local Republican headquarters and a
number of plans are now underway for
the efficient handling of this department
during the next two months. All
of the Republican speakers that come
to Marlon county will be under the dile-iUnn
of this bureau and Mr. Morgan
acting as chairman will arrange
all dates and schedules for both the
cut of the county speakers and the local
Although Mr. Morgan declined the
candidacy for prosecuting attorney vet
he Is still an enthusiastic party worker
aud the Speaker's Bureau under Ills
direction will be one of the chief features
of the campaign in this county.
A number of prominent state speakers
are now assured while arrangements
are being made to have several speakers
of national prominence here at various
The force at the local headquarters
office under the direction of County
Chairman Frank R. Amos, are busy
in working, put the hundreds of little
details that have to be completed.
When the actual agresslve campaign
opens they will be ready and everything
will go through without a
The mailing lists are being revised
and stenographer Sylvester Clayton
has begun to send out circulars and
literature to every voter in the county.
A great amount of mall is received
every day from party workers
throughout the county and state and
every message brings the report that
harmony and good feeing exists in all
the outlying sections.
Bakery Truck
Went Over Bank
Okey Hawkins, driving a motor delivery
truck for the Model Bakery,
went over the bank this morning Just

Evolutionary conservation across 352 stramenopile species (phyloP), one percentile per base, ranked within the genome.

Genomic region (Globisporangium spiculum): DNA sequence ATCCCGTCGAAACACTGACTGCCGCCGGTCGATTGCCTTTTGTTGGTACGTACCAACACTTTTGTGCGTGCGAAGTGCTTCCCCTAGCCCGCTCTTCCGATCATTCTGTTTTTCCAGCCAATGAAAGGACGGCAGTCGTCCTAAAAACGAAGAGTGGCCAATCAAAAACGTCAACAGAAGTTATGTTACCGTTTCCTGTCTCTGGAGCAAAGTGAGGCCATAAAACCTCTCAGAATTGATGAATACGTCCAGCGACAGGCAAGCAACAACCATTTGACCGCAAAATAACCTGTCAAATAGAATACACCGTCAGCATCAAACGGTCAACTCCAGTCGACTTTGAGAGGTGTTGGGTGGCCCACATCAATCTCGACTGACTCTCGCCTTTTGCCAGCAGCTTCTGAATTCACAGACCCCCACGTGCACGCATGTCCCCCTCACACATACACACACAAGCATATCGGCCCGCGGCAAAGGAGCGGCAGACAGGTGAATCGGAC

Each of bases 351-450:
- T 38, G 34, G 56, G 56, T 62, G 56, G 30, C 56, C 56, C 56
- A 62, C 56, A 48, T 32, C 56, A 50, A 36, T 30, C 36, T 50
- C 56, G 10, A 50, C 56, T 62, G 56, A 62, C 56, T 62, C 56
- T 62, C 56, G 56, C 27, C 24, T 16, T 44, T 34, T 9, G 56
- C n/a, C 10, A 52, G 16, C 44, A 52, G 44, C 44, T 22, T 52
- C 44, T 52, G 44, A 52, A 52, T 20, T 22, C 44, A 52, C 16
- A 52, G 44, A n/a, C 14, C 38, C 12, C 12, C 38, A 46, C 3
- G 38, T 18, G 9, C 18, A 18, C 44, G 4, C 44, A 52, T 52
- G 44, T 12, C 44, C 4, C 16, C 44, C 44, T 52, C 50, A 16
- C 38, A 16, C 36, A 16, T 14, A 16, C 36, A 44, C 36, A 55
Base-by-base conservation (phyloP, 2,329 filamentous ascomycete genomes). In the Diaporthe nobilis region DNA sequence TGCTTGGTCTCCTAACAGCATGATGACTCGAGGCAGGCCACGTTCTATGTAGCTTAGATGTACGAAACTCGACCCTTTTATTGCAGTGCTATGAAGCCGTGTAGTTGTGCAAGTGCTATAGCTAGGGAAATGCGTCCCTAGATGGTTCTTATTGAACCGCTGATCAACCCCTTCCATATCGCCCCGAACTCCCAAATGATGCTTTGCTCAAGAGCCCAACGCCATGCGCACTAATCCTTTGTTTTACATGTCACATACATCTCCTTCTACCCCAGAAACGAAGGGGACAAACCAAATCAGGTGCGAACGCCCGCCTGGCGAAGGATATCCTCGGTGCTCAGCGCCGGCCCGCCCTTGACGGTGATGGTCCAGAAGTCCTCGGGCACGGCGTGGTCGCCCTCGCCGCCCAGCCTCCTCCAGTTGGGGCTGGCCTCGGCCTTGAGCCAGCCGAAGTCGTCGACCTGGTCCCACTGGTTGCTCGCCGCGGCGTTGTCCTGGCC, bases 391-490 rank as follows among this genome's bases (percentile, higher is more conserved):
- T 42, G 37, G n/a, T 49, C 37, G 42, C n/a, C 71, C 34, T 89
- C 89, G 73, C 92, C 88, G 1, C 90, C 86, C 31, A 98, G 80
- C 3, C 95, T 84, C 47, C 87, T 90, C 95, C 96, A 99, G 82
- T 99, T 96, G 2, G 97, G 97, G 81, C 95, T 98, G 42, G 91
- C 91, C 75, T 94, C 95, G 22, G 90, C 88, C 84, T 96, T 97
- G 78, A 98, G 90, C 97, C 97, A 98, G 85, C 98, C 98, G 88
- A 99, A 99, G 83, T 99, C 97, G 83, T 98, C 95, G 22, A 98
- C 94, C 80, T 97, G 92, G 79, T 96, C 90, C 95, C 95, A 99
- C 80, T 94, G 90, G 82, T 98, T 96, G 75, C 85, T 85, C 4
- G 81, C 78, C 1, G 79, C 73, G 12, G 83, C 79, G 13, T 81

west of the crematory on the Barrackvtlle
road. The car was ruined, '.he
contents which were bread and rolls,
oi.v.1 wcic milieu ana nawKins silgnily
Injured about the legs. He Is able
to be out though limping.
The accident occurred about 10:30
o'clock. Dr. Smith, of Farmlngton,
who was coming Into the city, saw the
acc'dent and assisted Hawkins, render,
ing necessary attention and brought
him to the city.
The car which is practically a total
loss will be brought in this evening to
see what can be done in the way o(
using some of the parts.
County Health Authorities
May Take Steps To Extend
Much relief Is evident today over
the prompt and effective action taken
by the City Health Board and the
Board of Affairs as a preventive of
the probability of the infantile paralysis
epidemic spreading In this community.
The regulations of the Board
prohibiting children from attending
public gatherings and theaters while
meeting with some slight opposition
from those who are dlrpctly interested
in theaters has received the approval
of practically every person In the city.
The case of paralysis at Morgantown
Is reported to be Improving and the
authorities who have It under observe
tion report that the little girl will recover
readily as the case is not of the
most virulent character.
County Health Officer Dr. L. N. Yost
left the city yesterday for Cincinnati
where his son will enter medical college
this fall. In the absence of Dr.
Yost, City Health Physician Dr. C. M.
Ramage Is acting in his stead.
A meeting of the County Health
Board is being considered at which the
matter of prohibiting the children In
Mannington. Fairvlew and other county
townB from attending theaters, picnlcs
and schools will be discussed. The
county health board la composed of
the county physician and the prosecuting
attorney together with one member
of the county court and the county
clerk. It is not likely that any action
will be taken by this body until the
return of Dr. Yost
Qone to New Martinsville.
Clarence Mo%-oe of Spring street,
has gone to.New Martlnsvile to enter
school which beean ?h?r? vesterday.
... , Jte{k-4;j,??s ,
Democratic Simpl
v uoe*<v
Business Men's Outing Will
- -Be Held Regardless of
Weather Conditions
Roasted corn, watermelon, sandwiches,
pickles, lemonade and cigars
will be on the bill of fare for the Business
Men's Association moonlight picnic,
which will be held in Loop Park
tomorrow evening regardless of the
weather conditions. If It happens to
'? " tug VUVI115 mil UO HCIU 111 iue A?l*
dome. Five hundred ears of the very